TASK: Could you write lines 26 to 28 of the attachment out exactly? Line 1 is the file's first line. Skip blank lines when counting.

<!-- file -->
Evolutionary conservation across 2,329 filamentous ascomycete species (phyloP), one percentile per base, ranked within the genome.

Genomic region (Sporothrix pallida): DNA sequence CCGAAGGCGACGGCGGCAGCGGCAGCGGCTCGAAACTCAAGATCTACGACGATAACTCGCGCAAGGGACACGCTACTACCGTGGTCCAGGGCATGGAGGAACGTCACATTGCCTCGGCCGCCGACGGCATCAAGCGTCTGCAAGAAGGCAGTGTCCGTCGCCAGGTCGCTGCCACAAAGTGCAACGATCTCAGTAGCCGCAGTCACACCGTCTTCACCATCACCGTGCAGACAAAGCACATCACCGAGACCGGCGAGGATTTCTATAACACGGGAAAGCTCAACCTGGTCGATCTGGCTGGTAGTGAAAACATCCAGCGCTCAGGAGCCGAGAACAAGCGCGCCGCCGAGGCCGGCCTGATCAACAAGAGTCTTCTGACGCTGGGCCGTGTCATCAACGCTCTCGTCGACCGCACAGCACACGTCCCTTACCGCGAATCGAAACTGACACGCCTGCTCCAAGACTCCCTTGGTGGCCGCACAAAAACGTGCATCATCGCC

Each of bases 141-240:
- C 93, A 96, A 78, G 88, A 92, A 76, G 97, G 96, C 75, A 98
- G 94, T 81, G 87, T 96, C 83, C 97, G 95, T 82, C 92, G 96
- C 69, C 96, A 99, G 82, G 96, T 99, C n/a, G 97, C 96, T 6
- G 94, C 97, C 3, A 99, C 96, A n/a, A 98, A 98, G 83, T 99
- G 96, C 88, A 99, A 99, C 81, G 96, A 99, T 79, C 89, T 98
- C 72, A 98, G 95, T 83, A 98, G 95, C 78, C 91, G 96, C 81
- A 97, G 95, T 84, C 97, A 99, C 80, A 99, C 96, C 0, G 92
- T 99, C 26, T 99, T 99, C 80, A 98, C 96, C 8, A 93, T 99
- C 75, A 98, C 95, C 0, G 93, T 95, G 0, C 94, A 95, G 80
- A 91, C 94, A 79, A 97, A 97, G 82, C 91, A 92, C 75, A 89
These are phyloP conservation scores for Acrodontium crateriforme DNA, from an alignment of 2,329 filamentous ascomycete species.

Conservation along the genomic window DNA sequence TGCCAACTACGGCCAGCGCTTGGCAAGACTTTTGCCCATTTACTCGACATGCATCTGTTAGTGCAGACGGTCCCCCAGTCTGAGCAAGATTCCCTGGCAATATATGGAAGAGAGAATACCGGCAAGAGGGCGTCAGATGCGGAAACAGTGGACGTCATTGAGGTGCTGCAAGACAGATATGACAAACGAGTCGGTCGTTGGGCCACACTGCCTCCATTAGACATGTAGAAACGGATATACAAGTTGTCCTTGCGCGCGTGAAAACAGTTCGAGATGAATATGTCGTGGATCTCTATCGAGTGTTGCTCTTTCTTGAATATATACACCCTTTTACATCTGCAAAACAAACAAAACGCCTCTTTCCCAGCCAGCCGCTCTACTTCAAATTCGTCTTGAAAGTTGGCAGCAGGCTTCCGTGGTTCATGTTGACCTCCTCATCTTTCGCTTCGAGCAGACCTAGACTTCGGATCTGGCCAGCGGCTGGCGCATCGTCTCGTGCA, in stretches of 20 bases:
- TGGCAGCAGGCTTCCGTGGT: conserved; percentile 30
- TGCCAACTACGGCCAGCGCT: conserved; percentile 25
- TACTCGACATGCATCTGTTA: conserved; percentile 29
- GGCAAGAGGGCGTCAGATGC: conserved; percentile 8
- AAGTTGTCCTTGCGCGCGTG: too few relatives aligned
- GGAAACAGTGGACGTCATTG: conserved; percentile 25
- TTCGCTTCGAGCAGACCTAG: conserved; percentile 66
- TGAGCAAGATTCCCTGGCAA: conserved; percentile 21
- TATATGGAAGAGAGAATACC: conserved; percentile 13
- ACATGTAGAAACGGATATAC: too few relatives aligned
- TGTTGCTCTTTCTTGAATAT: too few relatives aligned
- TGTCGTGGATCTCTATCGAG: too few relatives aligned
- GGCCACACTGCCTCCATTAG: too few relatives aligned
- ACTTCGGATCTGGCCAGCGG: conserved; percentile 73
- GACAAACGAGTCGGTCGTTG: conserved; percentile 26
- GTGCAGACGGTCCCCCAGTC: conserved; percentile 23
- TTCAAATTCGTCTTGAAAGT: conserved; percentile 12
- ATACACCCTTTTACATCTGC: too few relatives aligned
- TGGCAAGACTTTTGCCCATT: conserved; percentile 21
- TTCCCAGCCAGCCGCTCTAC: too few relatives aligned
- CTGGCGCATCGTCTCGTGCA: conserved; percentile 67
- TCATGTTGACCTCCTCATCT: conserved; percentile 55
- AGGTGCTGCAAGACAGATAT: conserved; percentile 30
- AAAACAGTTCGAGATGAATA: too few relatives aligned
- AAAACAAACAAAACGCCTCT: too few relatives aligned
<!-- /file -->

- TGTTGCTCTTTCTTGAATAT: too few relatives aligned
- TGTCGTGGATCTCTATCGAG: too few relatives aligned
- GGCCACACTGCCTCCATTAG: too few relatives aligned